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Telling the Whole Story of South Sudan’s Civil War

Photo: Flickr Creative Commons

This story is a continuation of the New America Weekly’s Women’s History Month edition.

In South Sudan, a civil war has now entered its fourth year of tearing open ethnic divisions and displacing millions. Since its onset in 2013, the conflict has threatened to pave a path to genocide and has led to the mass rape of countless women. Journalists covering the conflict—and the often unsuccessful peace negotiations seeking to extinguish it—frequently highlight the use of sexual violence as a weapon of war in South Sudan. Yet the discussion about sexual violence and conflict often stops there, and observers may have little idea about the circumstances of South Sudanese women otherwise: What are women’s responses to sexual violence when it occurs? Why is it considered such a potent weapon by both sides of the conflict? What other obstacles might women currently face in South Sudan, and why might these be ignored by Western journalists and media—at the expense of our own pursuit of justice?

These are questions I’m looking to answer. According to media analyses, including New America’s Global Gender Parity Initiative’s “A Guide to Talking Gender in the US Security Establishment,” within US coverage of South Sudan, women are often presented exclusively as victims of gang rapes and other forms of sexual violence. Further, media give little opportunity for these women to speak about events firsthand—journalists and aid workers often speak on their behalf. All of this should prod us to dig a bit deeper to understand US media’s difficulty with imagining diverse representations of women in conflict zones.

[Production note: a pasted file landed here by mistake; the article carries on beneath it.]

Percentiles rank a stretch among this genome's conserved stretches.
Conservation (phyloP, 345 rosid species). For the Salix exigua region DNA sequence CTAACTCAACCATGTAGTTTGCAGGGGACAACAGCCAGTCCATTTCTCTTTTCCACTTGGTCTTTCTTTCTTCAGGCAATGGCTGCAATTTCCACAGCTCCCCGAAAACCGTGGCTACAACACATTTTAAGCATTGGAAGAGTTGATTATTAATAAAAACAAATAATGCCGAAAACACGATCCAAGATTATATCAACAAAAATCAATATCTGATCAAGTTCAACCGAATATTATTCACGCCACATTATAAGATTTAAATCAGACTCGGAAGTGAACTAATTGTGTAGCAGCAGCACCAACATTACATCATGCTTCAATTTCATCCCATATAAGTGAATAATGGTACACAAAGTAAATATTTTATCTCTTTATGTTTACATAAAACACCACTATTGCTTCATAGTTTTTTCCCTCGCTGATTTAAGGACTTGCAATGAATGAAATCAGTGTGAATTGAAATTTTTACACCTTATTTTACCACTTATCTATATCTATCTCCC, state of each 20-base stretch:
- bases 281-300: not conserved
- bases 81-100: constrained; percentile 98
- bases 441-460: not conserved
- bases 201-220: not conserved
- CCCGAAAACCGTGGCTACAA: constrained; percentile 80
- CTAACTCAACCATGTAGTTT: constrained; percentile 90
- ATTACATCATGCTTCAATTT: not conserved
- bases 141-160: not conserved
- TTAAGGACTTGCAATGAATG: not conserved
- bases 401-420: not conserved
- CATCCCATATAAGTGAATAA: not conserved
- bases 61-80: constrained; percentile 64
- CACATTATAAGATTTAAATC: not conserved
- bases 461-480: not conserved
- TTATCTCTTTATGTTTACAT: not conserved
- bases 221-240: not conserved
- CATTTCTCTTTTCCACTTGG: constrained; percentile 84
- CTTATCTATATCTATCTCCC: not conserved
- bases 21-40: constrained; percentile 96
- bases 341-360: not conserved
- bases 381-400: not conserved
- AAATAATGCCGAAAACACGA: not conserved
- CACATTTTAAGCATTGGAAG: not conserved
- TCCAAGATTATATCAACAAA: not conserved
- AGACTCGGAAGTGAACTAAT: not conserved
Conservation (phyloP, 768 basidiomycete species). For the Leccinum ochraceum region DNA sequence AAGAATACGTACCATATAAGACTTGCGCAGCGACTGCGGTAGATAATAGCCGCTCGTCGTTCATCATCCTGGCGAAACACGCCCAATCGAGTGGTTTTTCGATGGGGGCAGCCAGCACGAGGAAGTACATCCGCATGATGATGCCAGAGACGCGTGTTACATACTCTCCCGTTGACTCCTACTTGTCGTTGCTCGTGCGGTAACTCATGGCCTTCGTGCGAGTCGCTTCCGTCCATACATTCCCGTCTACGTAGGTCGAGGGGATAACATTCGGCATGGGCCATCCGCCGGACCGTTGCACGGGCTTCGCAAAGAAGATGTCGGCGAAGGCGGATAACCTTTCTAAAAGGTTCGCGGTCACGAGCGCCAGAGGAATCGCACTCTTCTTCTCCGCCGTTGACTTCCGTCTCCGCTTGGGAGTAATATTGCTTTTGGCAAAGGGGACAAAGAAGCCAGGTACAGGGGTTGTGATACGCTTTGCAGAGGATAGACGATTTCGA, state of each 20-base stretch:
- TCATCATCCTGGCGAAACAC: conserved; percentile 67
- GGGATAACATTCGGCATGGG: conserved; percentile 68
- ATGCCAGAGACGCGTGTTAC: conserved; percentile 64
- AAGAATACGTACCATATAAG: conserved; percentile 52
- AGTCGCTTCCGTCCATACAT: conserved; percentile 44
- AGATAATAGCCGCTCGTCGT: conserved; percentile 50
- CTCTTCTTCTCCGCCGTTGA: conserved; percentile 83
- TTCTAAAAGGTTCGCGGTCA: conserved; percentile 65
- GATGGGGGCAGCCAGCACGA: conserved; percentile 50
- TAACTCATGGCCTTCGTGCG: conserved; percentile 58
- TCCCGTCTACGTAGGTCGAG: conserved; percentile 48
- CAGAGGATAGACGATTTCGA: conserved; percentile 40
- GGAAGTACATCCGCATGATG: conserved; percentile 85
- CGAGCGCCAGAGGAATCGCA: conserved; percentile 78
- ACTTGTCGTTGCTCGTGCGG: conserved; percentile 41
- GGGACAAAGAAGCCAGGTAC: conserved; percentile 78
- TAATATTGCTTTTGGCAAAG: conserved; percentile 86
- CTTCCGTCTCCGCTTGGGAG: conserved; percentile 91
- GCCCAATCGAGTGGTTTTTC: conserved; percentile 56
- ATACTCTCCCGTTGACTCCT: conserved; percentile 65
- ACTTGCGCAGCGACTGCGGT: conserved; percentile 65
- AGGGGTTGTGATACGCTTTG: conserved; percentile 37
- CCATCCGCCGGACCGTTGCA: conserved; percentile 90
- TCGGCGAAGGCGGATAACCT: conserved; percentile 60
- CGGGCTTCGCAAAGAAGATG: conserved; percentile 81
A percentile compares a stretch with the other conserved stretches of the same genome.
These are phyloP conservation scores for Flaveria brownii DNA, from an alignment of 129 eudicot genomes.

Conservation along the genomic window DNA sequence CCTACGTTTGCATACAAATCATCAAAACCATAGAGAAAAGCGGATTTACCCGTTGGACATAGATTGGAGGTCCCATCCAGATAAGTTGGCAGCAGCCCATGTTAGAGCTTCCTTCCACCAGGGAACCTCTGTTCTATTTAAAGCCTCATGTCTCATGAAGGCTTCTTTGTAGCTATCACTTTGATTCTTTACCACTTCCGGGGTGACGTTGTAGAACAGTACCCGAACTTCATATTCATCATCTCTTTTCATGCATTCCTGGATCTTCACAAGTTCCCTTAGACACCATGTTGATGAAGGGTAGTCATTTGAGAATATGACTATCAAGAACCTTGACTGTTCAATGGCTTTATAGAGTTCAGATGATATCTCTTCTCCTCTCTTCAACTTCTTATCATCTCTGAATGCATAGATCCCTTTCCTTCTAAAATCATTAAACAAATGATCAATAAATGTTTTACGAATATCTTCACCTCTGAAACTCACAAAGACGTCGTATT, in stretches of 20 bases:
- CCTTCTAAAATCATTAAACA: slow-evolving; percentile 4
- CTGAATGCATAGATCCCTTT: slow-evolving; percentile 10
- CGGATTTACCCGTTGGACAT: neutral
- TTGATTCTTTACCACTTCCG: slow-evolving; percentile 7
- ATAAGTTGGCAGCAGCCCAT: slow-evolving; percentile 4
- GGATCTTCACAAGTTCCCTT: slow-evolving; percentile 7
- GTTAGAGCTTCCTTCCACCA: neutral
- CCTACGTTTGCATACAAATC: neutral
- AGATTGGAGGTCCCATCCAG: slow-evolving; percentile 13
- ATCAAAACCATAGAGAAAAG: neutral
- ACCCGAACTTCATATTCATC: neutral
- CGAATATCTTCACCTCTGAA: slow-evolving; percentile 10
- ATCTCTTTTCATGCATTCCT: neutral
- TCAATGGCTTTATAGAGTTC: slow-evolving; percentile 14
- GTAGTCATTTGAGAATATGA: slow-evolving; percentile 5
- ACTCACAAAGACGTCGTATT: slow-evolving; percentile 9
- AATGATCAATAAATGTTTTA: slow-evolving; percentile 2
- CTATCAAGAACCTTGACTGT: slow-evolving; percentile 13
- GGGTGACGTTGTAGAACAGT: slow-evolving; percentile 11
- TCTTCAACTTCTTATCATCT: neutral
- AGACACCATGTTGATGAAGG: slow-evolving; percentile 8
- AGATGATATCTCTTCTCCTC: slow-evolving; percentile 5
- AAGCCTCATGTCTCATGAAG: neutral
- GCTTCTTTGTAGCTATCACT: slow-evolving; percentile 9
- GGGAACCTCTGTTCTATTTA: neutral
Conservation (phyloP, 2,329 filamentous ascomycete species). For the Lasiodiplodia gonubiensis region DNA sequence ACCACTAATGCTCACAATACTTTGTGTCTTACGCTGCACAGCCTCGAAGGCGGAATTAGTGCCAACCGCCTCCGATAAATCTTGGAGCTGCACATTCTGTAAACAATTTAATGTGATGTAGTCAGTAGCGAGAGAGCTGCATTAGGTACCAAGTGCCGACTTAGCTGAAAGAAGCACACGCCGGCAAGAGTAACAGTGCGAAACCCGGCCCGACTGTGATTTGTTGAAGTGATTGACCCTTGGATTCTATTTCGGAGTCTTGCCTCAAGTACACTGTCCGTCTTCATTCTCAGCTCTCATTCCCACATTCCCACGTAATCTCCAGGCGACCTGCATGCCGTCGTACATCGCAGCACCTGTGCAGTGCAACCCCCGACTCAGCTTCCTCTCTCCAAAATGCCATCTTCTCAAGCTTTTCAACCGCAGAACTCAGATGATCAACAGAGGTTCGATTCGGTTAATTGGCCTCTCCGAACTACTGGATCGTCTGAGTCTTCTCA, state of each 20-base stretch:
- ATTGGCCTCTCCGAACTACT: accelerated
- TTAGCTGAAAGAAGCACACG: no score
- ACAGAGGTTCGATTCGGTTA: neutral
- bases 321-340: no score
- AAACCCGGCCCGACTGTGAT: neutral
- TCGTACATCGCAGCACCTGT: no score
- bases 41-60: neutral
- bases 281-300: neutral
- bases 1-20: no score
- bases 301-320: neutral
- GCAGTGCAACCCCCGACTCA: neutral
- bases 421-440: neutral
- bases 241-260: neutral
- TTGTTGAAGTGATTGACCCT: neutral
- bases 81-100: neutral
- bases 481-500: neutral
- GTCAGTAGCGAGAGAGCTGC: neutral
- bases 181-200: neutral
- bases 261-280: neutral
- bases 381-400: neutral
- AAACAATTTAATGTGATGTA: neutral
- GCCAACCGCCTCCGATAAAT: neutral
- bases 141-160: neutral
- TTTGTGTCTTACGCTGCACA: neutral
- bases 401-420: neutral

This isn’t to say that pervasive sexual violence isn’t a horrific reality in South Sudan. In July 2016, at the height of war, reports of mass rapes in Juba and the failure of aid workers to properly respond were ubiquitous. Moreover, the brutality of the rapes, something that journalists have often discussed at length, are critical to understanding these women’s experiences and the nature of the current conflict. Those working to end violence in South Sudan are right to highlight that sexual violence is an underreported topic that must be addressed if we hope for any level of peace.

Still, there’s a lingering concern about the one-dimensional representation of South Sudanese women in US media: What is often reported is not the whole story, and we commit a significant injustice to these women and our ideals of true equality if we assume that it is.

So how can we expand this narrative?

In a country where public protests are scant and mostly performed by male citizens, women may wield enormous power in activities such as prayer parades: gatherings in which women pray and march for several blocks in protest of conflict. According to a protection advisor to an international organization based in the country who asked to remain anonymous, such activities denote women’s peaceful approaches to being informally involved in politics.